Not “Pig meeting — Dr. Morgan will be talking about painful sex taco bar.” As strange and sinister as that sounds (who wants a painful sex-taco?) such bizarre messages are common ads for med student lunch topics. I recently promoted a talk on physician-assisted suicide with the promise of homemade cookies.
No, what really scares me is the small line at the top of the white board, “The Final Countdown: 46.” That’s 46 days left until the end of my medical school basic science classes.
The seond year of medical school has, for me, been a kind of golden time. Compared to the overwhelming novelty of starting medical school, this year I feel far more in command, both of the material we are learning and of the rhythm and nuances of medical school life. It’s easier to be a medical student, I’m doing better, and having more fun. And it’s all about to end.
That’s sad. What’s scary is what comes when it ends. First, my classmates and I have five weeks in which to study for, take and pass Step 1 of our medical boards, an eight-hour test that condenses the first two years’ of medical education into 322 multiple-choice questions. You have to pass to become a doctor, even to continue in medical school. No pressure there.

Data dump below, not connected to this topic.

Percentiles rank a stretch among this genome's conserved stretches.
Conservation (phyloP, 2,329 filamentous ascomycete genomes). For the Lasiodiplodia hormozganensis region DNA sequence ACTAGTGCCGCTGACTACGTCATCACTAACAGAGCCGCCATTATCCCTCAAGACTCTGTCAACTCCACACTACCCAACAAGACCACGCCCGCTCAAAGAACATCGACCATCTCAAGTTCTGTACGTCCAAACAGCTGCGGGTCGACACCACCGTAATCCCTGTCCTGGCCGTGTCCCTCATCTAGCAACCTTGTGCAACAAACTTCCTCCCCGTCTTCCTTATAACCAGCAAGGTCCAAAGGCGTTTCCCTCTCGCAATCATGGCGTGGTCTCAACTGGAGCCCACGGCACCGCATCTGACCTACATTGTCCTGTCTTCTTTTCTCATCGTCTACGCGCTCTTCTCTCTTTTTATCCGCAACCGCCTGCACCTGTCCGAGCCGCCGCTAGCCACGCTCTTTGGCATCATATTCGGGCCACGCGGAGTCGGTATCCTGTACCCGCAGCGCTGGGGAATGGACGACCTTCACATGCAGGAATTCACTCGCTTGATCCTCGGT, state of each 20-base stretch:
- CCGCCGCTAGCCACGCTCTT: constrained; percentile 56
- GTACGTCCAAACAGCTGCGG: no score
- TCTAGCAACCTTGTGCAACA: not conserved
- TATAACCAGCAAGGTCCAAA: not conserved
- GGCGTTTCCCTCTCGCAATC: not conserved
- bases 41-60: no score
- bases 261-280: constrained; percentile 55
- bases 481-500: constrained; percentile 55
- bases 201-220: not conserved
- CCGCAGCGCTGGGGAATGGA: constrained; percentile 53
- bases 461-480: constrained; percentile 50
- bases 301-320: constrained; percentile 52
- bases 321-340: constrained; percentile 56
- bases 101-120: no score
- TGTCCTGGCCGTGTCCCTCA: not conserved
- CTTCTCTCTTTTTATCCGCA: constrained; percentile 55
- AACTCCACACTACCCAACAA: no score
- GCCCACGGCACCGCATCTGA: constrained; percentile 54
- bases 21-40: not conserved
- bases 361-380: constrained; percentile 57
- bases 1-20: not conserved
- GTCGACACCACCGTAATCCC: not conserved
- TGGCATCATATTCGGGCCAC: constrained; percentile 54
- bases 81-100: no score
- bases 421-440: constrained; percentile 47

Like many of my classmates, I have been doing some desultory studying for boards for weeks, intended to get more earnest during Spring Break last week, and played around instead. No regrets, but it was a shock to return to school and find my mock board results in my mailbox, a number that would be impressive for a European shoe size but was underwhelming as a glimpse at my future. I have lots of work to do.
And each day, as I walk into the classroom, I see I have less time to get that work done. I have watched The Final Countdown dwindle from 99 to 70 to 46, counting off the end of my golden year and the approach of a month of academic purgatory. Frankly, the only thing more disquieting than that Final Countdown in our classroom is this one: